How frequently you take a short rest depends on your character’s class. Warlocks may often rest as they can use this to regain their very limited spell slots as they only have four slots even at Level 5. Meanwhile, other more enduring character classes can travel further for longer without needing to recover.
Light Activity vs Strenuous Activity
When it comes to resting, one of the main rules that confuses a lot of players is connected to activity. What exactly counts as light activity and what is considered strenuous?
According to the rules, light activity is limited to standing watch (no more than 2 hours), eating, talking, tending wounds or reading. This means that during a short rest, your characters cannot do anything more than these activities.
However, during a long rest, characters are able to partake in one hour or strenuous activity. Strenuous activity is classified as at least one hour of walking, fighting, casting spells, or other adventuring activity.
Because the character is about to rest (or has already rested) for a long period of time, they have more energy to do more strenuous activity. It is not compulsory for your character to take part in some strenuous activity , but it can be useful to help them train.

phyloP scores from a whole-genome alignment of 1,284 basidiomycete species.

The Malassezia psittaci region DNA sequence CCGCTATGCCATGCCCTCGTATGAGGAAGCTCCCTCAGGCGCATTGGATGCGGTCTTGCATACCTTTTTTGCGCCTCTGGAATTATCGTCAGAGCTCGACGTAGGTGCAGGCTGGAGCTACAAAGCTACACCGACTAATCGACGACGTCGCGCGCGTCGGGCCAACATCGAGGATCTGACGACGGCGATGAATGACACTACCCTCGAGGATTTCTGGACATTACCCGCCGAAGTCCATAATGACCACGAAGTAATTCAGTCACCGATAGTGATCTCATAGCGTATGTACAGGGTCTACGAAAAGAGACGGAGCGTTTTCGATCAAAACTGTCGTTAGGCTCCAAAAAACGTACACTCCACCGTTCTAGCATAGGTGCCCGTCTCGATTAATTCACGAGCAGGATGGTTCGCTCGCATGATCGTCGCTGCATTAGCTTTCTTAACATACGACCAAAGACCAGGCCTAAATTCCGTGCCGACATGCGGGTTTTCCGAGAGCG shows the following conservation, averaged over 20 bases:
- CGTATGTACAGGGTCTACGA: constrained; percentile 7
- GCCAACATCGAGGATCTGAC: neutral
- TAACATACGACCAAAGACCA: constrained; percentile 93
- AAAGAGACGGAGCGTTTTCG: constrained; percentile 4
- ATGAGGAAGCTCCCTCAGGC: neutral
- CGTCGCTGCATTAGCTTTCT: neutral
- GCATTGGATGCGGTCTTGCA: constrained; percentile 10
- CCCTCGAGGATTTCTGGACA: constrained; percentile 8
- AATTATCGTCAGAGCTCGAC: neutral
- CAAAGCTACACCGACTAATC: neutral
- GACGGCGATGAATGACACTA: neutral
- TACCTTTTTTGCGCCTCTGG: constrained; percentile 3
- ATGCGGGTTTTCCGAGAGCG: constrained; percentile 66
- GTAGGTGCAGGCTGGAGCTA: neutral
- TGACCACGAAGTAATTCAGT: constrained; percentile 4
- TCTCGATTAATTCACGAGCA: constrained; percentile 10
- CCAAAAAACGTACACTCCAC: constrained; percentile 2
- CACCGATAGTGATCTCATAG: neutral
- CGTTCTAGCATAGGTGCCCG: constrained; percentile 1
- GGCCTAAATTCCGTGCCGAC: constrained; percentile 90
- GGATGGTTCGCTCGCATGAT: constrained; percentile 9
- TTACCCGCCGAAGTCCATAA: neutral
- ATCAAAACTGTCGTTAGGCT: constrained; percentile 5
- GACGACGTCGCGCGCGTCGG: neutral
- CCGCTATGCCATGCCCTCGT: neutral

So – how long is a short rest in Dungeons and Dragons 5th edition?
It’s at least one hour long.
A long rest, on the other hand, is eight hours long with at least six of those hours spent sleeping and the final two can either be spent doing two hours of light activity or a single hour of strenuous activity.
Both are incredibly useful as a short rest allows you to spend your Hit Dice while a Long rest can regain their spent Hit Dice. So, it’s encouraged that if your party is in the right kind of environment, they take a short rest at least once a day to spend their Hit Dice and use a Long Rest to regain them.
Because of this, short rests are handy tools for a Dungeon Master to use, so keep in mind their limitations and benefits before you incorporate them into your campaign.